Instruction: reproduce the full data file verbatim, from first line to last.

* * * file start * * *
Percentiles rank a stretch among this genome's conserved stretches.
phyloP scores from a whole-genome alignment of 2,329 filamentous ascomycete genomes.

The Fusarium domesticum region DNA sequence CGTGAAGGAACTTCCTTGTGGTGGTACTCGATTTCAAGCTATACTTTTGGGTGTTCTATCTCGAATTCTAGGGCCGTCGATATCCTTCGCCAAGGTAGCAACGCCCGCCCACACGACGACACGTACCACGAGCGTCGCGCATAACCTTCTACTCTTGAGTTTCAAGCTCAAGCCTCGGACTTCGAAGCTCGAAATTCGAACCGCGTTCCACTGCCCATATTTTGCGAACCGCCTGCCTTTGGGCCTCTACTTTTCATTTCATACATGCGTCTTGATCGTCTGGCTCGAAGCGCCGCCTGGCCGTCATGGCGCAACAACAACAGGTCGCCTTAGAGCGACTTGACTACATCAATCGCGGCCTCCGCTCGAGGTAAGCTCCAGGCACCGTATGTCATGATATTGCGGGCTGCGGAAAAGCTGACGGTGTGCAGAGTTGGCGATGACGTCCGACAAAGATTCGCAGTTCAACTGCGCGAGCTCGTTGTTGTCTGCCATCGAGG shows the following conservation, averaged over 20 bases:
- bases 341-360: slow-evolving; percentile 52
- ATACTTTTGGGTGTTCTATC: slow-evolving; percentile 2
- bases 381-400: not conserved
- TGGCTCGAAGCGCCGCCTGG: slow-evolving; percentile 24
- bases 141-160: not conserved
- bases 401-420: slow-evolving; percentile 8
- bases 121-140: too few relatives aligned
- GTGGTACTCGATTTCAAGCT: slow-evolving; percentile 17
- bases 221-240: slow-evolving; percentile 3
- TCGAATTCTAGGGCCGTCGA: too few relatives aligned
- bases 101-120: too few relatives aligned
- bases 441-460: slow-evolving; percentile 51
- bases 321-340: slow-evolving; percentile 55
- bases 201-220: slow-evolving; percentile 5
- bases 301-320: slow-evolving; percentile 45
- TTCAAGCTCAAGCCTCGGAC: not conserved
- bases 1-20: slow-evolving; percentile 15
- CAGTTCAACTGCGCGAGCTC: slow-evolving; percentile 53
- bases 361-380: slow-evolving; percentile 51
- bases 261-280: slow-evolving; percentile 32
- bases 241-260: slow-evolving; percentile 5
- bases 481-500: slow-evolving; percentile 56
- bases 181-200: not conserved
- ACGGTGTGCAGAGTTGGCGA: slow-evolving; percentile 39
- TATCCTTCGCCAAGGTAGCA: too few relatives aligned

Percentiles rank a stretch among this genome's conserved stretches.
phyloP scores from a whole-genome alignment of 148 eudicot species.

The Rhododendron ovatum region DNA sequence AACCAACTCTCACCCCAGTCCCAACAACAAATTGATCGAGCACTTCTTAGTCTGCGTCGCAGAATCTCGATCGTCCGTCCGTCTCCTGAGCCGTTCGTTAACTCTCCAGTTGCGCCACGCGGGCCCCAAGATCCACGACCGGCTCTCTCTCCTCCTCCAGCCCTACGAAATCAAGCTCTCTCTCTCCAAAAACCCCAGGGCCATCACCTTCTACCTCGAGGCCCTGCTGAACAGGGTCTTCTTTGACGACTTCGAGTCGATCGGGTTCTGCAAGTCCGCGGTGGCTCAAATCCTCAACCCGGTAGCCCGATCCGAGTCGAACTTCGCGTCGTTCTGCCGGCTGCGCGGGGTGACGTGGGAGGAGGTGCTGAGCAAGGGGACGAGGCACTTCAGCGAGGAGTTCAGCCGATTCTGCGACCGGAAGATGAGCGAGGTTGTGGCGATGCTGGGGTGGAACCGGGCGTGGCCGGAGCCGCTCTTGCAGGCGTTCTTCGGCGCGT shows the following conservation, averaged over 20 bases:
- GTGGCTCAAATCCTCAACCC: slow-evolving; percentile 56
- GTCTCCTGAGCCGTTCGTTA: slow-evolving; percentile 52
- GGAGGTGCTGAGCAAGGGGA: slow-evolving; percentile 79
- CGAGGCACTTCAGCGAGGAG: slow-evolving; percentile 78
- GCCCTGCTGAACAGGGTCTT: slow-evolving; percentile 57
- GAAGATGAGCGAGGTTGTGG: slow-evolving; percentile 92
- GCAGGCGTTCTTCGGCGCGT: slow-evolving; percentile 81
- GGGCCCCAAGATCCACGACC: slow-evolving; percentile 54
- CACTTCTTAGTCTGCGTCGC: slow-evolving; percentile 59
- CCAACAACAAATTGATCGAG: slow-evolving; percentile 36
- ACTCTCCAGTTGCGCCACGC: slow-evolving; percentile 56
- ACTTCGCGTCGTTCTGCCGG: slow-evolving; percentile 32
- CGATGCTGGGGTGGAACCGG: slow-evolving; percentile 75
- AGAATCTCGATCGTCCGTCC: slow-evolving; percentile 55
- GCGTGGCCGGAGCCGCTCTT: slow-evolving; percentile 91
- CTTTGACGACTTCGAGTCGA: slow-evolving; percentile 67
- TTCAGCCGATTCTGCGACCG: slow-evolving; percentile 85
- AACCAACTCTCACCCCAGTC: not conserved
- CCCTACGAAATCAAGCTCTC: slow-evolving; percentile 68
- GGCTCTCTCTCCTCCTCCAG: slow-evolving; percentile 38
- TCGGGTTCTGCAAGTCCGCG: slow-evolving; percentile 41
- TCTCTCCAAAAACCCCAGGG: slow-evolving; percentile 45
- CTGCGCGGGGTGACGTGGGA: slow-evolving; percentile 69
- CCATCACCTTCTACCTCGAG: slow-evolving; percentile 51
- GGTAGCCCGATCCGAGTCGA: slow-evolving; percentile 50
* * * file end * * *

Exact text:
Percentiles rank a stretch among this genome's conserved stretches.
phyloP scores from a whole-genome alignment of 2,329 filamentous ascomycete genomes.

The Fusarium domesticum region DNA sequence CGTGAAGGAACTTCCTTGTGGTGGTACTCGATTTCAAGCTATACTTTTGGGTGTTCTATCTCGAATTCTAGGGCCGTCGATATCCTTCGCCAAGGTAGCAACGCCCGCCCACACGACGACACGTACCACGAGCGTCGCGCATAACCTTCTACTCTTGAGTTTCAAGCTCAAGCCTCGGACTTCGAAGCTCGAAATTCGAACCGCGTTCCACTGCCCATATTTTGCGAACCGCCTGCCTTTGGGCCTCTACTTTTCATTTCATACATGCGTCTTGATCGTCTGGCTCGAAGCGCCGCCTGGCCGTCATGGCGCAACAACAACAGGTCGCCTTAGAGCGACTTGACTACATCAATCGCGGCCTCCGCTCGAGGTAAGCTCCAGGCACCGTATGTCATGATATTGCGGGCTGCGGAAAAGCTGACGGTGTGCAGAGTTGGCGATGACGTCCGACAAAGATTCGCAGTTCAACTGCGCGAGCTCGTTGTTGTCTGCCATCGAGG shows the following conservation, averaged over 20 bases:
- bases 341-360: slow-evolving; percentile 52
- ATACTTTTGGGTGTTCTATC: slow-evolving; percentile 2
- bases 381-400: not conserved
- TGGCTCGAAGCGCCGCCTGG: slow-evolving; percentile 24
- bases 141-160: not conserved
- bases 401-420: slow-evolving; percentile 8
- bases 121-140: too few relatives aligned
- GTGGTACTCGATTTCAAGCT: slow-evolving; percentile 17
- bases 221-240: slow-evolving; percentile 3
- TCGAATTCTAGGGCCGTCGA: too few relatives aligned
- bases 101-120: too few relatives aligned
- bases 441-460: slow-evolving; percentile 51
- bases 321-340: slow-evolving; percentile 55
- bases 201-220: slow-evolving; percentile 5
- bases 301-320: slow-evolving; percentile 45
- TTCAAGCTCAAGCCTCGGAC: not conserved
- bases 1-20: slow-evolving; percentile 15
- CAGTTCAACTGCGCGAGCTC: slow-evolving; percentile 53
- bases 361-380: slow-evolving; percentile 51
- bases 261-280: slow-evolving; percentile 32
- bases 241-260: slow-evolving; percentile 5
- bases 481-500: slow-evolving; percentile 56
- bases 181-200: not conserved
- ACGGTGTGCAGAGTTGGCGA: slow-evolving; percentile 39
- TATCCTTCGCCAAGGTAGCA: too few relatives aligned

Percentiles rank a stretch among this genome's conserved stretches.
phyloP scores from a whole-genome alignment of 148 eudicot species.

The Rhododendron ovatum region DNA sequence AACCAACTCTCACCCCAGTCCCAACAACAAATTGATCGAGCACTTCTTAGTCTGCGTCGCAGAATCTCGATCGTCCGTCCGTCTCCTGAGCCGTTCGTTAACTCTCCAGTTGCGCCACGCGGGCCCCAAGATCCACGACCGGCTCTCTCTCCTCCTCCAGCCCTACGAAATCAAGCTCTCTCTCTCCAAAAACCCCAGGGCCATCACCTTCTACCTCGAGGCCCTGCTGAACAGGGTCTTCTTTGACGACTTCGAGTCGATCGGGTTCTGCAAGTCCGCGGTGGCTCAAATCCTCAACCCGGTAGCCCGATCCGAGTCGAACTTCGCGTCGTTCTGCCGGCTGCGCGGGGTGACGTGGGAGGAGGTGCTGAGCAAGGGGACGAGGCACTTCAGCGAGGAGTTCAGCCGATTCTGCGACCGGAAGATGAGCGAGGTTGTGGCGATGCTGGGGTGGAACCGGGCGTGGCCGGAGCCGCTCTTGCAGGCGTTCTTCGGCGCGT shows the following conservation, averaged over 20 bases:
- GTGGCTCAAATCCTCAACCC: slow-evolving; percentile 56
- GTCTCCTGAGCCGTTCGTTA: slow-evolving; percentile 52
- GGAGGTGCTGAGCAAGGGGA: slow-evolving; percentile 79
- CGAGGCACTTCAGCGAGGAG: slow-evolving; percentile 78
- GCCCTGCTGAACAGGGTCTT: slow-evolving; percentile 57
- GAAGATGAGCGAGGTTGTGG: slow-evolving; percentile 92
- GCAGGCGTTCTTCGGCGCGT: slow-evolving; percentile 81
- GGGCCCCAAGATCCACGACC: slow-evolving; percentile 54
- CACTTCTTAGTCTGCGTCGC: slow-evolving; percentile 59
- CCAACAACAAATTGATCGAG: slow-evolving; percentile 36
- ACTCTCCAGTTGCGCCACGC: slow-evolving; percentile 56
- ACTTCGCGTCGTTCTGCCGG: slow-evolving; percentile 32
- CGATGCTGGGGTGGAACCGG: slow-evolving; percentile 75
- AGAATCTCGATCGTCCGTCC: slow-evolving; percentile 55
- GCGTGGCCGGAGCCGCTCTT: slow-evolving; percentile 91
- CTTTGACGACTTCGAGTCGA: slow-evolving; percentile 67
- TTCAGCCGATTCTGCGACCG: slow-evolving; percentile 85
- AACCAACTCTCACCCCAGTC: not conserved
- CCCTACGAAATCAAGCTCTC: slow-evolving; percentile 68
- GGCTCTCTCTCCTCCTCCAG: slow-evolving; percentile 38
- TCGGGTTCTGCAAGTCCGCG: slow-evolving; percentile 41
- TCTCTCCAAAAACCCCAGGG: slow-evolving; percentile 45
- CTGCGCGGGGTGACGTGGGA: slow-evolving; percentile 69
- CCATCACCTTCTACCTCGAG: slow-evolving; percentile 51
- GGTAGCCCGATCCGAGTCGA: slow-evolving; percentile 50